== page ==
Play it loud with this overview of the entire SNES series.
Have you seen those Nintendo leaks, then? Are we supposed to talk about them, or should they be kept on the DL? Among their number was something called Super Donkey, which lent fascinating credence to the urban legend of Shigeru Miyamoto’s animosity towards Rare’s Donkey Kong Country, showcasing as it does a definite tech crossover between itself and Yoshi’s Island. Of course, it’s all speculation at this point, but it seemed like a good reason to have a little look back at the beloved SNES DKC series, and maybe proffer some of my spicy takes!
All Together Then!
Donkey Kong Country (SNES, 1994)
The original and (braces self) still the best in the series, Rare’s Donkey Kong Country is a brilliantly-paced, beautifully designed game that focuses on the meat-and-potatoes obstacle course gameplay of the very best platformers, rather than succumbing to the effectively mandatory “collectathon” style gameplay of its sequels. The soundtrack is atmospheric and catchy, the graphics are beautifully moody and have a compelling, convincing verisimillitude that the rest of the series sadly lacks. Is it perfect? No, not quite; the animal buddy bonus rounds frustratingly dump you back at your last checkpoint, and the later level involving the lights switching on and off is nothing more than a pain in the arse, but none of that detracts from the sheer achievement of DKC. A classic for a very good reason. The later GBA port added in a host of extraneous activities (Dancing! Fishing! Photography!) as well as a rather brilliant ranked time trial mode.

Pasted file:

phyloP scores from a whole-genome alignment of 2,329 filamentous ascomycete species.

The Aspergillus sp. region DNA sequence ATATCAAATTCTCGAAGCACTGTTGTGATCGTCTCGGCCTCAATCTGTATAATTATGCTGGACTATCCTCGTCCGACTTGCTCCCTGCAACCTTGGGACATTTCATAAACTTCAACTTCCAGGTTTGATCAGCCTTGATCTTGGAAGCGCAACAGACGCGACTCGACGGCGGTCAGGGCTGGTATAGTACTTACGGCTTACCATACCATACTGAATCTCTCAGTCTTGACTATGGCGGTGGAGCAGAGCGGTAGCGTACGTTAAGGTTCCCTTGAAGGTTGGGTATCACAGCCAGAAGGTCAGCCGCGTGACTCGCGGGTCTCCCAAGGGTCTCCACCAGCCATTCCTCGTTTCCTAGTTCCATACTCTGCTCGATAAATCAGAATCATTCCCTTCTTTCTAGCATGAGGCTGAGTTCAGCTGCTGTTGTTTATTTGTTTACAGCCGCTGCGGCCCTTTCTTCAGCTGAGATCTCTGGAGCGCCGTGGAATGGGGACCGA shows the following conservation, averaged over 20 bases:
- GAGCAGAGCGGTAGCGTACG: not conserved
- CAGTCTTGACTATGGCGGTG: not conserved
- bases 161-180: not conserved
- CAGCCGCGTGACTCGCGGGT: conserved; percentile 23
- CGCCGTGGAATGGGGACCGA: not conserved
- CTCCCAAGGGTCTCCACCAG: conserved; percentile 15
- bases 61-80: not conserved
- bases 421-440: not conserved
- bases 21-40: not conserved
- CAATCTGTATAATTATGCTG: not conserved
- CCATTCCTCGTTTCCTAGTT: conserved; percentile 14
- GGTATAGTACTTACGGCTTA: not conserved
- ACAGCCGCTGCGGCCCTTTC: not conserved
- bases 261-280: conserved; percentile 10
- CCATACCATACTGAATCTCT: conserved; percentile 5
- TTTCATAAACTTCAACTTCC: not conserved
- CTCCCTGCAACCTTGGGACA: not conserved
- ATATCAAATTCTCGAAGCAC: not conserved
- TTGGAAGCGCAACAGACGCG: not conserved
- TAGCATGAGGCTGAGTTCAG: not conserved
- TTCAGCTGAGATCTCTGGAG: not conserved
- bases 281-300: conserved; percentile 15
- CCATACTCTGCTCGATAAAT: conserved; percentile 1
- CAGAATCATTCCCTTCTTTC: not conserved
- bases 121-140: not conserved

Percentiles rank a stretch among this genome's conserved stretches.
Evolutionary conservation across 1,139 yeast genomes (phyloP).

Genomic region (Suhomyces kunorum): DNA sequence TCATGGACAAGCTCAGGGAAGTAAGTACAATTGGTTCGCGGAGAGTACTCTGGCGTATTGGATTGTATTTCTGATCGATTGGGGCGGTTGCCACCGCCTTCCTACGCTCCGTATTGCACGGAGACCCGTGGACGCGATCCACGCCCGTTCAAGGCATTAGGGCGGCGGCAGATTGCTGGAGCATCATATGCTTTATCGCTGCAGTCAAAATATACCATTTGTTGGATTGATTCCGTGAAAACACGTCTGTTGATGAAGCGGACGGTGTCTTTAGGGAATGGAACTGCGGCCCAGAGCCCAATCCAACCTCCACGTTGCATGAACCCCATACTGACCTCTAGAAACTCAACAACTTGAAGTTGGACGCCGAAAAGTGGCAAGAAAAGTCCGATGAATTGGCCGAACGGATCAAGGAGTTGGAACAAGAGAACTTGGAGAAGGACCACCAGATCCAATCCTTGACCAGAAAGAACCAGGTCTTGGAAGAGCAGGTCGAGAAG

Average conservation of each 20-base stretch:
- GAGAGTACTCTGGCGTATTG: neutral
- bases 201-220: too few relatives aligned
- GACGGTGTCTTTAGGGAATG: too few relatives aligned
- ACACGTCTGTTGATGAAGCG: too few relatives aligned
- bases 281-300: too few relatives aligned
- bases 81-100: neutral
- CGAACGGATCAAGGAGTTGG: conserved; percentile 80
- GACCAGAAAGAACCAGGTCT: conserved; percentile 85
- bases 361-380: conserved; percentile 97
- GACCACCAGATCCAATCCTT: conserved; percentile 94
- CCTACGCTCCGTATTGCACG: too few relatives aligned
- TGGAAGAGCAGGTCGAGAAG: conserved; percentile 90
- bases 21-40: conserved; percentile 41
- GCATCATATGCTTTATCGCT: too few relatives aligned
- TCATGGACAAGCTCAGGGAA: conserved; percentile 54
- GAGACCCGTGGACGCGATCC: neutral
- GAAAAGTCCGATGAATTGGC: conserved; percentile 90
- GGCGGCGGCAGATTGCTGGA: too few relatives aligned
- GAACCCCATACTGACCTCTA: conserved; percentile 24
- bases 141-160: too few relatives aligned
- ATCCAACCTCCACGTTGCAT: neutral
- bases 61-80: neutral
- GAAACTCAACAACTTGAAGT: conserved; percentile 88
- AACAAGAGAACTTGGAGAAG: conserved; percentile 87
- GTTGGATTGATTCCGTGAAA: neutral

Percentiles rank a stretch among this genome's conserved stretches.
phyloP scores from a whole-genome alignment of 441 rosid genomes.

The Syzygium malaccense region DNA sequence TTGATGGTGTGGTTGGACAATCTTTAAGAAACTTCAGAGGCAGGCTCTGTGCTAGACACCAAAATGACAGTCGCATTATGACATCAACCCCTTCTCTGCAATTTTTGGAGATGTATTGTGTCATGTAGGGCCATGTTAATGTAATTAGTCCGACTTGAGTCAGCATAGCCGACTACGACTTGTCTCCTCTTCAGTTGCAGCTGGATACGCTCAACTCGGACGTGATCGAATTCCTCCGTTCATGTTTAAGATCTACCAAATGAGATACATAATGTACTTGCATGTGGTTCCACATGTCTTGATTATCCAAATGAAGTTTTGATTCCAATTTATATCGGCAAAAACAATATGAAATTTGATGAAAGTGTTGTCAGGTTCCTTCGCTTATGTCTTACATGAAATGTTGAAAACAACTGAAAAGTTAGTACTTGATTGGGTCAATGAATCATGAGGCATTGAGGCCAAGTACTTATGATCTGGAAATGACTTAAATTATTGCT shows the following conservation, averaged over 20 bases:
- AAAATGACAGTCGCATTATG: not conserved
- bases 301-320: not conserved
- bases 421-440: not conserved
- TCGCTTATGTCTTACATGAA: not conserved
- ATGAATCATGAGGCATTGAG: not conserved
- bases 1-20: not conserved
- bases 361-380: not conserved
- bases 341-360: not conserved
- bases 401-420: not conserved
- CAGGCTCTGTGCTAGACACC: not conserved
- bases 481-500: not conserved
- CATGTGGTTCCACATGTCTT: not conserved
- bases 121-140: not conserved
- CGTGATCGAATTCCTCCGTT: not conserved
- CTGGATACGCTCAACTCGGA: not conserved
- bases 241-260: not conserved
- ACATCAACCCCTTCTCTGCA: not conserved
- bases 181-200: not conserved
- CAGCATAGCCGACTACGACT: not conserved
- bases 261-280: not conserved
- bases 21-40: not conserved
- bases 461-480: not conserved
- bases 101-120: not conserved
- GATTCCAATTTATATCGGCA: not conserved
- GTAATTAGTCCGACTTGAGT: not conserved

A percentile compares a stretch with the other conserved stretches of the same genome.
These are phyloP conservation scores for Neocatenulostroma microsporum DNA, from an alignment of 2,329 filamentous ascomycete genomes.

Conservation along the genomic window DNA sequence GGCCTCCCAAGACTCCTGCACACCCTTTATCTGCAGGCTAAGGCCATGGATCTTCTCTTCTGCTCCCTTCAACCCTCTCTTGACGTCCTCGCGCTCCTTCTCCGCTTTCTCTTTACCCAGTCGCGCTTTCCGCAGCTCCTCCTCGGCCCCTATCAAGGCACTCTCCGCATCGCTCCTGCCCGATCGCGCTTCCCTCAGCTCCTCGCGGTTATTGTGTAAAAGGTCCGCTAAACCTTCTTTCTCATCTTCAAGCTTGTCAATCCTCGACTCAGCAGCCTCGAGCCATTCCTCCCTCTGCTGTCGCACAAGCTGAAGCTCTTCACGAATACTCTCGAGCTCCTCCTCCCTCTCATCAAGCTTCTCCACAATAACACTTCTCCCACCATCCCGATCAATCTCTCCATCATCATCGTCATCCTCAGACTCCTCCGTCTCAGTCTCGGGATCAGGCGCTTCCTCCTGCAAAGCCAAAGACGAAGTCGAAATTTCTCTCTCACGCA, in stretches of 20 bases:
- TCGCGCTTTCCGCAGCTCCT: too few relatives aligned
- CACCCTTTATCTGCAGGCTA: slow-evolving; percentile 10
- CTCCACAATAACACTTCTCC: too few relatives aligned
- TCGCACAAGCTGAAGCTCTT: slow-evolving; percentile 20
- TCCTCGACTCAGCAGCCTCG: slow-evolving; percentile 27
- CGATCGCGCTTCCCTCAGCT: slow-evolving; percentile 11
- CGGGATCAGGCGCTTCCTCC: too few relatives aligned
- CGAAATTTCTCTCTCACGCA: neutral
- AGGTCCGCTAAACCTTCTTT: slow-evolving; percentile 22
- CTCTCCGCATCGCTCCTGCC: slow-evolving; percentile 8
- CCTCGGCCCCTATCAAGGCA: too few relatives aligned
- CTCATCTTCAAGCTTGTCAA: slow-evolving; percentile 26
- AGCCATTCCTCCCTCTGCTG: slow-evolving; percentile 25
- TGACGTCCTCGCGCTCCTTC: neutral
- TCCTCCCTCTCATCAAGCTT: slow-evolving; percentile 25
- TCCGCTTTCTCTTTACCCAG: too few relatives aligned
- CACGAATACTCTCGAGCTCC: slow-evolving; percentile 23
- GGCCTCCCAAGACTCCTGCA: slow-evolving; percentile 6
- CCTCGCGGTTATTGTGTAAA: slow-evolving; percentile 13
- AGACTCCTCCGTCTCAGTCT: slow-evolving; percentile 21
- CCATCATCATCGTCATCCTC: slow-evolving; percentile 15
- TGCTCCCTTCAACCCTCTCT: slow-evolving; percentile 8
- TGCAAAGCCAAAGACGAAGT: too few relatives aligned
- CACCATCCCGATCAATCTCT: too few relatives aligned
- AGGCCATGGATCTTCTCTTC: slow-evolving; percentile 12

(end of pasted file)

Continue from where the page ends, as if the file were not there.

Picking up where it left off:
Donkey Kong Country 2: Diddy’s Kong Quest (SNES, 1995)
My views on this one may be somewhat controversial. but time has rather soured me on DKC2. It’s still excellent, but what it’s excellent at isn’t really for me anymore. The level design is strong, but less focused on momentum than the first game – many stages feature gimmicks that require slow, careful gameplay or regimented movement (the disappearing ropes of Ghostly Grove, the sticky honey in Hornet Hole, etc), and the new focus on collectables makes the task of reaching the end of the level feel less important. In addition to two Bonus Barrels in each stage, there are also “Hero Coins” to find. They’re all well hidden for sure – you could even call some of their placement downright witty – but clearing out those Bonus Barrels feels less like an optional bonus and more like a mandatory task, given that the final levels and true ending are locked behind the Bonus Coins you receive for clearing their mini-games. As a result, the experience feels altogether more exhausting and less like you’re barreling (pun intended) through a wild and crazy world of excitement. Very good, but very different. DKC2 also hit GBA, on which it’s a little more enjoyable thanks to the improved save system and additional extra modes.
Donkey Kong Country 3: Dixie Kong’s Double Trouble (SNES, 1996)
Released in the twilight years of the SNES’ lifespan, DKC3 is graphically stunning. Sadly, it falls into many of the same pitfalls as its predecessor, but without the level design chops to make up for it. Bonus Barrels return as per usual, but the Hero Coins have been replaced with a stupid “Koin” gimmick that requires you to throw barrels in a way that will strike an enemy in their unprotected back. It’s novel, for sure, but it’s also really dumb and easy, and never actually a fun thing to do. Still, there’s plenty to praise; the world map is very impressive, with a pleasing sense of mystery to the proceedings. The music from Eveline Fischer is nicely understated, with a creeping sense of menace that sells the kids-in-peril premise brilliantly. Overall, though, it’s a bit of a bridge too far, feeling a little bit dumbed down from DKC2. On GBA, DKC3 has a whole new soundtrack from series composer David Wise, and while it’s typically good it’s a little unfitting for some of the stages. There’s also a new world added to the game – Pacifica – but this could be charitably described as “not very good”.